Empowering Romantic Advice From a Rad Relationship Author
Natalye Childress is not your average relationship expert. The author of The Aftermath of Forever: How I Loved And Lost And Found Myself: the mixtape diaries, chronicled her journey through multiple heartbreaks, and how she ultimately learned to know and love herself. In her book, each chapter’s beginning is marked with the name of each boyfriend in a string of sometimes casual and bawdy, and sometimes heart-wrenching, harrowing relationships. Now happily re-married (though it should be noted that she found and healed herself long before she even met her husband), Childress, a self-described feminist, chatted with us about love and the journey to finding it in your own life, starting with yourself. Her take on love is refreshing and empowering—she’s more interested in the journey than the “perfect” outcome, and she values self-love as much as any other kind of love. So we decided to pick her brain for some relationship advice we hadn’t heard before. Here’s what she had to say:
1. Become an expert on yourself
And part of that process involves a healthy dose of self-love, self-dates, and the like. Childress said, “People read these novels and they think, oh, she found happiness in her partner.” But “especially as a feminist, no, I didn’t find my happiness in a partner. If I found my happiness in being with him, then it wouldn’t be a good relationship. That was a problem with my first marriage. I tied up so much of my identity in him and our relationship, and when you do that, and it ends, who are you without it?”
2. Keep a journal
Writing doesn’t come easily for everyone, but it truly is a great way of figuring out your thoughts and feelings. You’ve got to bring things to the surface and name them before you can deal with them. Childress said, “I am 100% a believer that writing is therapy.” Her own process of healing and learning about herself began with the first draft of her book—six months off the dating wagon and putting everything on the page. “It’s difficult to document those things, but it’s like writing a letter and throwing it away when you’re angry at someone. You feel better,” she said. But of course, everyone has their own way of dealing with things, and Childress reminds us that as long as you do something that requires some self-reflection, working through issues with a partner will be a bit easier to manage.
3. Communication is everything
Everyone knows good communication is fundamental to a happy relationship, but without elaboration, that concept is trite at best. Childress expanded on what good communication looks like to her. She said, “If you see a potential future with a person, then be absolutely honest, even if it’s scary. This video went viral last year, of a couple’s breakup song they wrote together because one of them wanted kids, and the other didn’t. It made me really sad, because it’s hard to have something so good with someone, but there’s a major decision you disagree on like that. I think that’s really important to discuss early on. My husband and I talked about kids on our first date.”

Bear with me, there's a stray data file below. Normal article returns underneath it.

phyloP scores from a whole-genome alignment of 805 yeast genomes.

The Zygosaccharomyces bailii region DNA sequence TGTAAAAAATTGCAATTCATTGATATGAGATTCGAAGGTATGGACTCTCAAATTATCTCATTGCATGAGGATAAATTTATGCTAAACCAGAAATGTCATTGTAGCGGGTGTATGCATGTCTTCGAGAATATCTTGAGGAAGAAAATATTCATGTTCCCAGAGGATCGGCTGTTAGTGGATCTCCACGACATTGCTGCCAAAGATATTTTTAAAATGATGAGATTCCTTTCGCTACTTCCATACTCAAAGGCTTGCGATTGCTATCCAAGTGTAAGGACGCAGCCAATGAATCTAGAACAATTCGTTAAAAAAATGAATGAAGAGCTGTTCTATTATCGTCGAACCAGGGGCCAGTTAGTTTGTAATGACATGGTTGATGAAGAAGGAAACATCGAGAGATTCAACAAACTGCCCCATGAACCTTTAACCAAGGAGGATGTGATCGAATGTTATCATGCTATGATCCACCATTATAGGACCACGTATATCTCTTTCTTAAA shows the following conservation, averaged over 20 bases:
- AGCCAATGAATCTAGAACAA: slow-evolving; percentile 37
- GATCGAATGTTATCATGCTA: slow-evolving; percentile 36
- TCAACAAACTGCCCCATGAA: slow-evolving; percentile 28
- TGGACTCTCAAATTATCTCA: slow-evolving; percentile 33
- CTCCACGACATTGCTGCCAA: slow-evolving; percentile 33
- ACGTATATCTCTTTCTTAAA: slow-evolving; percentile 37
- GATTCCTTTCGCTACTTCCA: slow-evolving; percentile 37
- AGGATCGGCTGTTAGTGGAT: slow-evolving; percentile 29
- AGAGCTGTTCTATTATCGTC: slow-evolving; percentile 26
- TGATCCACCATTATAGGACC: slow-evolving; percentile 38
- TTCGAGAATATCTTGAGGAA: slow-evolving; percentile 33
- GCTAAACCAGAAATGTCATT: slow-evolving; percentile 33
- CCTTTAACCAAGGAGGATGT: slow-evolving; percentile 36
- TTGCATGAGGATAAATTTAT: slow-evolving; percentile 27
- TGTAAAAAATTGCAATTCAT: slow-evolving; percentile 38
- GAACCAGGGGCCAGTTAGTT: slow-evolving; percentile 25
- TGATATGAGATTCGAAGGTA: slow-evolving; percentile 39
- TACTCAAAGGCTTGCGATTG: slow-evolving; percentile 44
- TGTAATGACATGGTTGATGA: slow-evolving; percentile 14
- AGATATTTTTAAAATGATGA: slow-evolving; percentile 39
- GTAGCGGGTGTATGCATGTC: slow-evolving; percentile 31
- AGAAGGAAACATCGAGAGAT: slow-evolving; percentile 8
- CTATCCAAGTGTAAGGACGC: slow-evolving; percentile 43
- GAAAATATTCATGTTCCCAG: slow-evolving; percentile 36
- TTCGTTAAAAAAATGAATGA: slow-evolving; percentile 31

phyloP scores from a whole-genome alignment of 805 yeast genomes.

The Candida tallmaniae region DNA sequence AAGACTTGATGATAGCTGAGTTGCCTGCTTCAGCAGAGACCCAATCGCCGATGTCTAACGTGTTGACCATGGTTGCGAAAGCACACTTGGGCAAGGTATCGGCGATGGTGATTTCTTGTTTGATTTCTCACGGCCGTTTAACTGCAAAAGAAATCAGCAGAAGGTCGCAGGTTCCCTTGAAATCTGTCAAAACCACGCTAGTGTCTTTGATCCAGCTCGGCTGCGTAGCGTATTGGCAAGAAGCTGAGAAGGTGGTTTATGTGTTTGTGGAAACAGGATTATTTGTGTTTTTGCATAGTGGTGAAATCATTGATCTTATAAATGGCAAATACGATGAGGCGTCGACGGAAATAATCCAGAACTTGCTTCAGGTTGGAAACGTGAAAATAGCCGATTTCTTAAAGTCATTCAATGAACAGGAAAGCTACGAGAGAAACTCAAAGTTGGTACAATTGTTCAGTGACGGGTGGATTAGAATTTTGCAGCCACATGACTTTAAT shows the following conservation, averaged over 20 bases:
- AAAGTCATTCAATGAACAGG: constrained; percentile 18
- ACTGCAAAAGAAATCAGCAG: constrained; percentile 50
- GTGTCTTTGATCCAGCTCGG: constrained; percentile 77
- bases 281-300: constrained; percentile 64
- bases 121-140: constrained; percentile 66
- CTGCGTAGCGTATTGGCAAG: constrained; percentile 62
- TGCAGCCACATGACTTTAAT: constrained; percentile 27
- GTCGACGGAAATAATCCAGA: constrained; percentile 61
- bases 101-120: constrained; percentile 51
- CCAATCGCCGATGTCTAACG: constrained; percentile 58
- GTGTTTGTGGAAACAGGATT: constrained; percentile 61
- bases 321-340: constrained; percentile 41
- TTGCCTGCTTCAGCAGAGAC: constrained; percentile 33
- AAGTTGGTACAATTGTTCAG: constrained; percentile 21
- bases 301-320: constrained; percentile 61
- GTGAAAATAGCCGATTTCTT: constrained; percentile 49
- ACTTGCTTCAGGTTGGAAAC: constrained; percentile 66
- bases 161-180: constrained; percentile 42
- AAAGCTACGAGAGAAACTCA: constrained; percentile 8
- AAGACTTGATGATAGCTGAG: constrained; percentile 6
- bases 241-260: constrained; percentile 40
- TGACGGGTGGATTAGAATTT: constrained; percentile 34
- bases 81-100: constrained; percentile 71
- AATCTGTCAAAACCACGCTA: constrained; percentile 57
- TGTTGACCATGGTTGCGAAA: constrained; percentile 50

Of course, Childress admits that proclaiming your progenitive desires on the first date isn’t for everyone, but she knew what she wanted and didn’t want to waste her time or feelings. “If you’re not looking for something super long-term, I don’t think those things are as important to discuss, but I also think discussing what you want sexually is important, even if it’s only a sexual relationship you’re having. You should be able to tell your partner what you want and don’t want, and find out the same from them.”
4. The best friend seal of approval
“With some of these relationships I wrote about, I was hesitant to tell some of my closest friends about them, and I think that was a red flag. If you can’t talk about it without expecting judgment from someone who knows you very well, you’re probably not doing something good for yourself,” she said. Yup. Healthy relationships tend to not be rooted in secrecy. If you’re avoiding bringing your special friend around the people who know and love you best because you suspect they’ll disapprove, that’s not a good sign.
5. “The one” doesn’t exist
It’s probably the most annoying thing to hear that there are plenty of fish in the sea, especially at times when your heart is feeling squashed and pummeled by an unrequited love, but the idea of “the one” is a myth, according to Childress. She said, “There are so many people out there. There is not only one person for you. And maybe this person you’re hung up on will come around a year later or five years later, or maybe never, and you’ll find someone else.” All of these options are totally okay, and none should be viewed as a loss, as she said, “Maybe there’s something better out there.”